Potential for natural light

Its designs often incorporate multiple windows on different levels, allowing for ample natural light to enter the house. This can create a bright and inviting interior environment.

Unique architectural style

Houses offer a distinctive architectural style that can be visually appealing to some individuals. They can stand out from traditional single-story or two-story homes and provide a sense of character.


Frequent use of stairs

Split-level houses typically involve navigating stairs frequently to move between different levels. This can be inconvenient for individuals with mobility issues, young children, or the elderly.

Limited flexibility

The staggered layout of split-level homes may limit flexibility in terms of modifying or rearranging spaces. It may be more challenging to make significant changes or additions to the existing structure.

Noise and privacy concerns

The separation between different levels in a split-level house may result in increased noise transmission. Sound can easily travel between levels, potentially affecting privacy and quietness.

Heating and cooling challenges

The multiple levels in a split-level home can make it more challenging to regulate temperature consistently throughout the house. Different levels may require separate heating or cooling systems.

They can be difficult to sell

While split-level houses have their unique characteristics and appeal to certain buyers, they may also face challenges when it comes to selling, like specific layouts that might not appeal to most homebuyers, accessibility issues, outdated designs, or maintenance challenges.

How many floors does a split-level house have?

split level home

An entrance level, an upper level, and a lower level are normally the three primary levels of a standard split-level home. The living room, kitchen, dining area, and possibly a foyer are normally found on the entrance level, which is generally referred to as the main floor. The bedrooms and bathrooms are frequently located on the upper level, while the bottom level, which may be partially or completely sunken, may contain additional living areas such as a family room, den, or amusement area.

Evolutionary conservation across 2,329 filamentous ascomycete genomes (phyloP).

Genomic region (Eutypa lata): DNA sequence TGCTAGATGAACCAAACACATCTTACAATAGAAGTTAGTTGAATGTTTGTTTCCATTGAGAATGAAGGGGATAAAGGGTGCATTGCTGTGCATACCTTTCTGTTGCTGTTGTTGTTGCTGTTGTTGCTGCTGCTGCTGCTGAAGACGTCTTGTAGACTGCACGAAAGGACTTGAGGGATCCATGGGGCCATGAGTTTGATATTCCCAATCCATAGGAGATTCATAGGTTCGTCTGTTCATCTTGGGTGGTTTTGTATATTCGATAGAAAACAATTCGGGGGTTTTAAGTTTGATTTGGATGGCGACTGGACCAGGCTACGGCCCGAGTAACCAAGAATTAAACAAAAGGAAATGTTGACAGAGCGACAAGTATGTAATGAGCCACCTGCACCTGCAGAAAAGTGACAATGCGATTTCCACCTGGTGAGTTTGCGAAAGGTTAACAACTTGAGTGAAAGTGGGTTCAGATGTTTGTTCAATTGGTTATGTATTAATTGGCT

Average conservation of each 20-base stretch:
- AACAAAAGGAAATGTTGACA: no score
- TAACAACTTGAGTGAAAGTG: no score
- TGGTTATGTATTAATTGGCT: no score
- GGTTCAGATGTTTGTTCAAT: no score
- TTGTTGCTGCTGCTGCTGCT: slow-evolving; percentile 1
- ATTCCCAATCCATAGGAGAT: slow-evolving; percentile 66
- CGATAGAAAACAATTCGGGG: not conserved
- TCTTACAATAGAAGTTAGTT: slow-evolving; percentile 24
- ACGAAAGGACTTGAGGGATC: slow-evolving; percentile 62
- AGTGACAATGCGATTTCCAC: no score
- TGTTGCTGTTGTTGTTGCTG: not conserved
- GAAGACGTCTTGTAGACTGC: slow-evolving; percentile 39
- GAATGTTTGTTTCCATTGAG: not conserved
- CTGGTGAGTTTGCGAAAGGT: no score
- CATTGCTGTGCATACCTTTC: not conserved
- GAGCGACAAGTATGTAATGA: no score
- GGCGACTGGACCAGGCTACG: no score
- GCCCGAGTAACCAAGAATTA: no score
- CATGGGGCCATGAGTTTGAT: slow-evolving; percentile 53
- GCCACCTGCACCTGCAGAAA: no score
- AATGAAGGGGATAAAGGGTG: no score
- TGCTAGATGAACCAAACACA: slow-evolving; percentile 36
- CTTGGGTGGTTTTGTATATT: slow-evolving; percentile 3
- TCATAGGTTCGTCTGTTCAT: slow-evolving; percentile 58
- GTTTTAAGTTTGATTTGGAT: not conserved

What is another name for split-level houses?

Another name for a split-level house is a “bi-level” house. The term “bi-level” refers to a specific type of split-level house design where the entrance level separates the upper and lower levels. This term is often used interchangeably with “split-level” to describe houses with staggered levels and short flights of stairs connecting them. However, it’s worth noting that not all split-level houses are strictly bi-level, as some may have additional levels or half-levels.

What is the opposite of a split-level house?

The opposite of a split-level house is a single-story house or a one-story house. A single-story house is a residential structure that consists of only one level, with all rooms and living spaces located on the same floor. Unlike a split-level house, there are no staggered levels or half-flights of stairs separating different areas of the home. Single-story houses are typically preferred by individuals who prefer the convenience of having all living spaces on a single level without the need to navigate stairs or deal with multiple floors.

It’s important to keep in mind that a split-level home might have different layouts and designs. Some may differ in the number of steps or additional half-levels between levels. The several floors are arranged in a staggered fashion and are often connected by half-flights of steps.

What is a split-level house? was last modified: June 5th, 2023 by Vanessa Gallanti